The Edinburgh Revue are an energetic bunch, never more so than during this show's opening sketch, a whirlwind rendition of the history of Edinburgh from dinosaurs through William Wallace and right up to the present day that has all five cast members dancing around on stage with a vigour that shows an invigorating disregard for their cramped surroundings. Though no other scenes call upon all five of them in quite the same way, the Revue members overflow with that same energy as individuals too, noticeably the remarkably rubber faced Katia Kvinge and the diminutive but occasionally explosively funny Adam Todd.
While you definitely can't fault their enthusiasm, there is a certain dearth of ideas on display in the Edinburgh Revue Sketch Show. Rory Telfer finds himself recycling essentially the same stereotypical, banter spewing scumbag character in a couple of different guises and while there may not be many other instances of such repetition, a few too many sketches end with a joke that is knowingly bad. Following a tame political gag with a fourth wall breaking exclamation of 'Satire!' might save you once, but there's only so many times you can get off the hook by delivering a bad line with a wink: eventually it just looks like poor writing.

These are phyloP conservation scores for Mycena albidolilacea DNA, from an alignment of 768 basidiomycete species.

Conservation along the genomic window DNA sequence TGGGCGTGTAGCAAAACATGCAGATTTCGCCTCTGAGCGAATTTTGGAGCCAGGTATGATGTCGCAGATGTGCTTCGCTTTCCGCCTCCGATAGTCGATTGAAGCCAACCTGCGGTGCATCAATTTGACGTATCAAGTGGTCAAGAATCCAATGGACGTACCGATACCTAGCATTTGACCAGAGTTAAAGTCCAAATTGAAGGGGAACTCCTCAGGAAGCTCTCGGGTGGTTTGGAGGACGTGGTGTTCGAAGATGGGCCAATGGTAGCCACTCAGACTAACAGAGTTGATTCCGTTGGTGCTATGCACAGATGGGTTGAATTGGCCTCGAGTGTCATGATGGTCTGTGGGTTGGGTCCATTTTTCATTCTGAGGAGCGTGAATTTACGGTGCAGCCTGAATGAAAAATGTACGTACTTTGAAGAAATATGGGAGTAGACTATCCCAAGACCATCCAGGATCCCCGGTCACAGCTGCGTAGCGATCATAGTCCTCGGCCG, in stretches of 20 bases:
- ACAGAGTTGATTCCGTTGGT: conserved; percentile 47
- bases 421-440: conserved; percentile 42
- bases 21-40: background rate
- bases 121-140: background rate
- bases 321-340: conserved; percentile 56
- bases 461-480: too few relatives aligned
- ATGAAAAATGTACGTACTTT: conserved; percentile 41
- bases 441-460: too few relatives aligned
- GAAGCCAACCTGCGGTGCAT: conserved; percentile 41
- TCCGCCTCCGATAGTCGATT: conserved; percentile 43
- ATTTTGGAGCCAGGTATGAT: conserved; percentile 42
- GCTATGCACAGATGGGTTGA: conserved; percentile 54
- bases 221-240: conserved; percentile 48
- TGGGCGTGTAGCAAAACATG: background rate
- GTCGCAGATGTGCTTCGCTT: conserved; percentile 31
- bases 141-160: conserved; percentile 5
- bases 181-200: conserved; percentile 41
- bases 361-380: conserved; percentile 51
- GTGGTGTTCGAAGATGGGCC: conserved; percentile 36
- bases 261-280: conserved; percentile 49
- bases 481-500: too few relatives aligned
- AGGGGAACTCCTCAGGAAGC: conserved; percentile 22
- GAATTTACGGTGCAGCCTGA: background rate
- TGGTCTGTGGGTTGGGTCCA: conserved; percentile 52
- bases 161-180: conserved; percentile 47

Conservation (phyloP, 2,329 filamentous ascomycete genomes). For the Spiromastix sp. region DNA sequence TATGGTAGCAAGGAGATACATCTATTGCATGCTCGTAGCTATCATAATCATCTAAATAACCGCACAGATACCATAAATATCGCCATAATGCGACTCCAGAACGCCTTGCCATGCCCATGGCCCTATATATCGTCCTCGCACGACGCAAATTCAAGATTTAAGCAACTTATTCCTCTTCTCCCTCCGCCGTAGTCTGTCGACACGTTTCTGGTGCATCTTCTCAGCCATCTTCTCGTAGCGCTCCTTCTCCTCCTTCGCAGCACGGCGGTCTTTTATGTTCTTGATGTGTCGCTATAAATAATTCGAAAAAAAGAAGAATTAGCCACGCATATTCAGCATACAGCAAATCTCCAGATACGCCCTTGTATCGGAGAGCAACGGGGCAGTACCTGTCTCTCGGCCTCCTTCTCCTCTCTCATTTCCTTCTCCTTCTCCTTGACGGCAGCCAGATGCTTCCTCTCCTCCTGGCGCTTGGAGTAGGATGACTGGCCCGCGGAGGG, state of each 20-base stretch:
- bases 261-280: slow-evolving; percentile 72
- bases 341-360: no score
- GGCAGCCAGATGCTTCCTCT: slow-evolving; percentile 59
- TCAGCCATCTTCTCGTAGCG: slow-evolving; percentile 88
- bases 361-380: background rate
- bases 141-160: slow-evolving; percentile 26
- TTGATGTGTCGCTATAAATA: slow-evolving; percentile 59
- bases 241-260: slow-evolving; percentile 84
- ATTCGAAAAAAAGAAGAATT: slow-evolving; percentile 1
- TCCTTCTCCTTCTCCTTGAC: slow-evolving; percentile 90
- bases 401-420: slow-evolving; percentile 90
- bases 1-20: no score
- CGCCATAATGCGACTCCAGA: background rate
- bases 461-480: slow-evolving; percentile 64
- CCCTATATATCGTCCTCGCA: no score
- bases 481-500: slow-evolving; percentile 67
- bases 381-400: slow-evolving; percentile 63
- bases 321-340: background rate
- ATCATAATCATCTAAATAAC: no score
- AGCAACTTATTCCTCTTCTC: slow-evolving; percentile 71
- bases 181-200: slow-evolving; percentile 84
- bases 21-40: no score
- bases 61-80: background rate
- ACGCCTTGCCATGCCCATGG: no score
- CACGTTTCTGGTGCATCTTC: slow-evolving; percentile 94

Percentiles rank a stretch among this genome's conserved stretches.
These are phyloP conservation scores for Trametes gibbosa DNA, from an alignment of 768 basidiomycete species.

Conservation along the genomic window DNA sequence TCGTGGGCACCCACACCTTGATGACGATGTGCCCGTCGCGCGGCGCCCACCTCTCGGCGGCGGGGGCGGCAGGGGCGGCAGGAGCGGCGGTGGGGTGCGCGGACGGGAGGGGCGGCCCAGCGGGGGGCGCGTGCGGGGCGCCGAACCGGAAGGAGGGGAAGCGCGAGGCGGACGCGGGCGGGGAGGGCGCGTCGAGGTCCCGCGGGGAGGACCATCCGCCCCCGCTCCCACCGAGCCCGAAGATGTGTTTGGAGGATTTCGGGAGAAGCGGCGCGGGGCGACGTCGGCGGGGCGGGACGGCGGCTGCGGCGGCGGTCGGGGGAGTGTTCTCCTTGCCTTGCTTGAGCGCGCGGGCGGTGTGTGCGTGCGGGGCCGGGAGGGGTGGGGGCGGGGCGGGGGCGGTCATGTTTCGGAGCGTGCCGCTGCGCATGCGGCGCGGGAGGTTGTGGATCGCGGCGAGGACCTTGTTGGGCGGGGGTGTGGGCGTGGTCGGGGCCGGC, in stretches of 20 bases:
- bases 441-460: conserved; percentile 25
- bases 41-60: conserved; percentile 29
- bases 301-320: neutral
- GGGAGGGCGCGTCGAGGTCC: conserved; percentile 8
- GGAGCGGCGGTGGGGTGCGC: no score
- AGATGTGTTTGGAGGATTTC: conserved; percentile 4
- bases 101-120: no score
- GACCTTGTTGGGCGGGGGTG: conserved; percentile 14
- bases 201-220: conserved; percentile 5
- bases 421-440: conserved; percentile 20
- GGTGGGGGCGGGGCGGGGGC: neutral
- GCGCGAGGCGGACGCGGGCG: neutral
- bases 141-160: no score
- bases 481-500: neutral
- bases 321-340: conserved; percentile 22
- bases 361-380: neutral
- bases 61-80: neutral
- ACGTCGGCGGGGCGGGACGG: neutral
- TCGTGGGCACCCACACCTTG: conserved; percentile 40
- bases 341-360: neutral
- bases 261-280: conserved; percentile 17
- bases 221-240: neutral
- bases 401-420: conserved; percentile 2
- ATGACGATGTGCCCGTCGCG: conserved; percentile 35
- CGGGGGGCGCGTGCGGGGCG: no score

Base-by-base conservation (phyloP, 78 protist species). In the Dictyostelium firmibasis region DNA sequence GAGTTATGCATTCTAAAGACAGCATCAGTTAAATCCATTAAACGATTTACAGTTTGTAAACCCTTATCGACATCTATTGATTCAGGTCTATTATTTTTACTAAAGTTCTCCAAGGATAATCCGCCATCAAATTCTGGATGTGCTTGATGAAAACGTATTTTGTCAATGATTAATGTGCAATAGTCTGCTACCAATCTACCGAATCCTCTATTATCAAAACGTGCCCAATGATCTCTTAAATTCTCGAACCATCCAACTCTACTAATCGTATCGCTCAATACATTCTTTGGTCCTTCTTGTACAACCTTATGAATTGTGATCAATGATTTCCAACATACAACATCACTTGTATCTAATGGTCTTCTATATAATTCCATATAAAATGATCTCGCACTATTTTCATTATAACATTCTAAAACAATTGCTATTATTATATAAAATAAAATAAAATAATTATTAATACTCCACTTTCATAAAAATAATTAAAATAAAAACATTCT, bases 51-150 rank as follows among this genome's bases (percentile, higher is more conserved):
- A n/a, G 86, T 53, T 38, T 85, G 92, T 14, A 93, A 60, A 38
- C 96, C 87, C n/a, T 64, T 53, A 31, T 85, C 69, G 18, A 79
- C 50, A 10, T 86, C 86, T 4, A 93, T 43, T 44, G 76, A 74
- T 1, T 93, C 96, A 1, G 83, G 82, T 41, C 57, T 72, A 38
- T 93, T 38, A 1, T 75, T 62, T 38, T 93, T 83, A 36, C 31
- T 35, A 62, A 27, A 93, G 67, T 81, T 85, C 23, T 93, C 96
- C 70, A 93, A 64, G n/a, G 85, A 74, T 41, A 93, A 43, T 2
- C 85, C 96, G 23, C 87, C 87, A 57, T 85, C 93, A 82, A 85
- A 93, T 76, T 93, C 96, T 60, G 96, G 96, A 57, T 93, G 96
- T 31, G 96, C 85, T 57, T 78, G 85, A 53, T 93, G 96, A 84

Still, for the low low price of free you could do substantially worse than this promisingly upbeat sketch group whose can-do attitude for the most part overcomes some creative shortcomings.